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Bethesda’s Bike Facilities: What’s Here And What’s Missing?

By Aaron Kraut

Thursday - 8/1/2013, 2:15pm  ET

With Capital Bikeshare set to hit Bethesda in September, county officials, bike advocates and residents are all asking whether there are enough bike lanes and other accommodations for a new batch of likely novice cyclists.

In June, county transportation officials and consultant Paul DeMaio laid out planned locations for 15 downtown Bethesda-area Bikeshare stations. The county’s Department of Transportation hopes to have at least some of those stations operational by Sept. 21, the last official day of summer.

Still, there are questions about how the area’s bike-readiness.

Last year, County Councilmember Nancy Floreen (D-At large) asked the State Highway Administration to consider bike lanes and bike markings in any upcoming repaving and road improvement projects.

In October, The Washington Area Bicyclist Association and MoBike put out recommendations for new bike lanes, road diets, sharrows and “Bikes May Use Full Lane” signs in Bethesda, Silver Spring and Friendship Heights, where the county’s first Capital Bikeshare stations will go.

In public meetings since, many residents have raised concerns about pedestrian safety on sidewalks where Capital Bikeshare users are avoiding busy roads. Bikers are allowed to use the sidewalk and road.

We took a ride around town to highlight some of the areas that could use improvement and some of the existing bike lanes and facilities that will likely be put to the test when Bikeshare arrives.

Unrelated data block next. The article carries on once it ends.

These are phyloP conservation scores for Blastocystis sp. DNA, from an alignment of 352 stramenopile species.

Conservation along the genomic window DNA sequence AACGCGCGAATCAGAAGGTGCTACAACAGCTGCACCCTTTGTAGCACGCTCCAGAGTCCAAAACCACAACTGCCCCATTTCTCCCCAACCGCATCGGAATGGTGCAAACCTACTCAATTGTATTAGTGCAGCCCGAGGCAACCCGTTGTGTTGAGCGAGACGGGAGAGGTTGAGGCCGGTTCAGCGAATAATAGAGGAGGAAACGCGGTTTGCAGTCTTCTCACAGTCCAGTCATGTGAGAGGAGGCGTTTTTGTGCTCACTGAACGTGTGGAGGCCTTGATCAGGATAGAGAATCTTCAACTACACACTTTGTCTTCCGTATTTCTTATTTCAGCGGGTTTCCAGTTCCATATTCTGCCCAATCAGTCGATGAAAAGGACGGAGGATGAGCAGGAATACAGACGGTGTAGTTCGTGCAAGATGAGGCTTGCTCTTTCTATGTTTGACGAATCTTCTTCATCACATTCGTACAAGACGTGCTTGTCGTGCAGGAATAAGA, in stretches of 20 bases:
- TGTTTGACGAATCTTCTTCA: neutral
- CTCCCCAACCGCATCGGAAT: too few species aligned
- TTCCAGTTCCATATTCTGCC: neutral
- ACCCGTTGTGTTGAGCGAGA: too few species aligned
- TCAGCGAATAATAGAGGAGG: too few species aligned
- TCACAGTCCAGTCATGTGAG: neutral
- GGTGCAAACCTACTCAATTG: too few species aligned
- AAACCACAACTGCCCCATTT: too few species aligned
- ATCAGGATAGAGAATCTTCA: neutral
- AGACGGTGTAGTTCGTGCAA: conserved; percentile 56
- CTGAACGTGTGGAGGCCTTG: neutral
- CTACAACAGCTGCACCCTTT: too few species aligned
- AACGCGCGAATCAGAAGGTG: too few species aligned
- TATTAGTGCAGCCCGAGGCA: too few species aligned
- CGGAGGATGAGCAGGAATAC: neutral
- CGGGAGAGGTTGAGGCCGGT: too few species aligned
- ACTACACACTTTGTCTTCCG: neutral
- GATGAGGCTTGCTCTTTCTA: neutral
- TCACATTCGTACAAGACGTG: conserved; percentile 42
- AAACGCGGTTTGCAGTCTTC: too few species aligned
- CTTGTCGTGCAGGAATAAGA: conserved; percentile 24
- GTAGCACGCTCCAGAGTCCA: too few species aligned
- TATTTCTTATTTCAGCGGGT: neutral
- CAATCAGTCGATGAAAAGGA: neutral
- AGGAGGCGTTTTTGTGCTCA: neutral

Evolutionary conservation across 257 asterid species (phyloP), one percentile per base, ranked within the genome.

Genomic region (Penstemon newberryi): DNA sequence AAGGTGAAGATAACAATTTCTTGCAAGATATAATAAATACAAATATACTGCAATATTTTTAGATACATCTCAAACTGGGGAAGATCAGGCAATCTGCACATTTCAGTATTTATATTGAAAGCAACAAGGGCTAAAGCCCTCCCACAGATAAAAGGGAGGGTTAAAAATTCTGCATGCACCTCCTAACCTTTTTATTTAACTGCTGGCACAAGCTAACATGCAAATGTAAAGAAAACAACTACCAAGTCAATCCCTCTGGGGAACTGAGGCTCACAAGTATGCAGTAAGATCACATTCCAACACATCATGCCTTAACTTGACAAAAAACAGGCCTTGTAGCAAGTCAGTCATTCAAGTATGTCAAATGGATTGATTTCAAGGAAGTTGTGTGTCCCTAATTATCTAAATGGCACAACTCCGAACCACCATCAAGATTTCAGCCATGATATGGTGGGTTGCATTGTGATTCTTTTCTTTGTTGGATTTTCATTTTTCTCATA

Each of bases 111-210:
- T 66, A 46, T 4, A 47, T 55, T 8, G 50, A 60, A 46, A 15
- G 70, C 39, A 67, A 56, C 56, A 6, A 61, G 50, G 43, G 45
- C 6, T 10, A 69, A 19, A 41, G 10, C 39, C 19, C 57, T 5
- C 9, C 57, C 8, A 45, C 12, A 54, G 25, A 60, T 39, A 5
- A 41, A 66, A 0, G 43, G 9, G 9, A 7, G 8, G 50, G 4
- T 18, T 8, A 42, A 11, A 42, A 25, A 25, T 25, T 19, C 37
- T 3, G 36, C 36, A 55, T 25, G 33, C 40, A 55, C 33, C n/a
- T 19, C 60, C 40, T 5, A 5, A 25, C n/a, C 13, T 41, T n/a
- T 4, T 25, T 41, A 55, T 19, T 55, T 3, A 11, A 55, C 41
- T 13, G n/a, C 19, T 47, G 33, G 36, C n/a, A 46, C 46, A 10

The full list of WABA/MoBike recommendations follows the jump.

Bethesda

  • Make Woodmont Avenue a two way street for bicyclists south of Old Georgetown Road by providing a “contraflow” northbound bike lane from Hampden Lane to Old Georgetown (optionally with a northbound car lane) or a cycle track on the east side.  Reconfigure the Woodmont/Elm Street intersection and the bike lanes south of Elm Street.
  • Add bike lanes on Woodmont Avenue from Old Georgetown Road to Battery Lane.  This may require removing on-street parking on one side of the street.
  • Implement a “road diet” on Arlington Road north of Bradley Boulevard, reducing the number of travel lanes from four to three (including a two-way left turn lane) to provide space for bike lanes.
  • Make the short one-way section of Glenbrook Road/Little Falls Parkway (just south of Bradley Blvd.) a two-way street for bikes.
  • Provide sharrows in the right-hand lane on Old Georgetown Road from Wisconsin Avenue to at least Battery Lane.
  • Provide bike lanes and a shared use path on Bradley Boulevard west of Goldsboro Road.  This is currently in facility planning.
  • Provide sharrows on Bradley Boulevard from Goldsboro Road to Wisconsin Ave.
  • Consider other sharrows – Norfolk Avenue, Cordell Avenue, portions of Bethesda Avenue and Elm Street

Friendship Heights

  • Place bike lanes on Friendship Boulevard between North Park Avenue and Western Avenue.
  • Place bike lanes on Western Avenue between Connecticut Avenue and River Road.
  • Place bike lanes on Willard Avenue between Wisconsin Avenue and River Road where they fit.
  • Improve connectivity from Dorset Avenue to Friendship Boulevard/North Park Avenue (upgrade dirt path for example)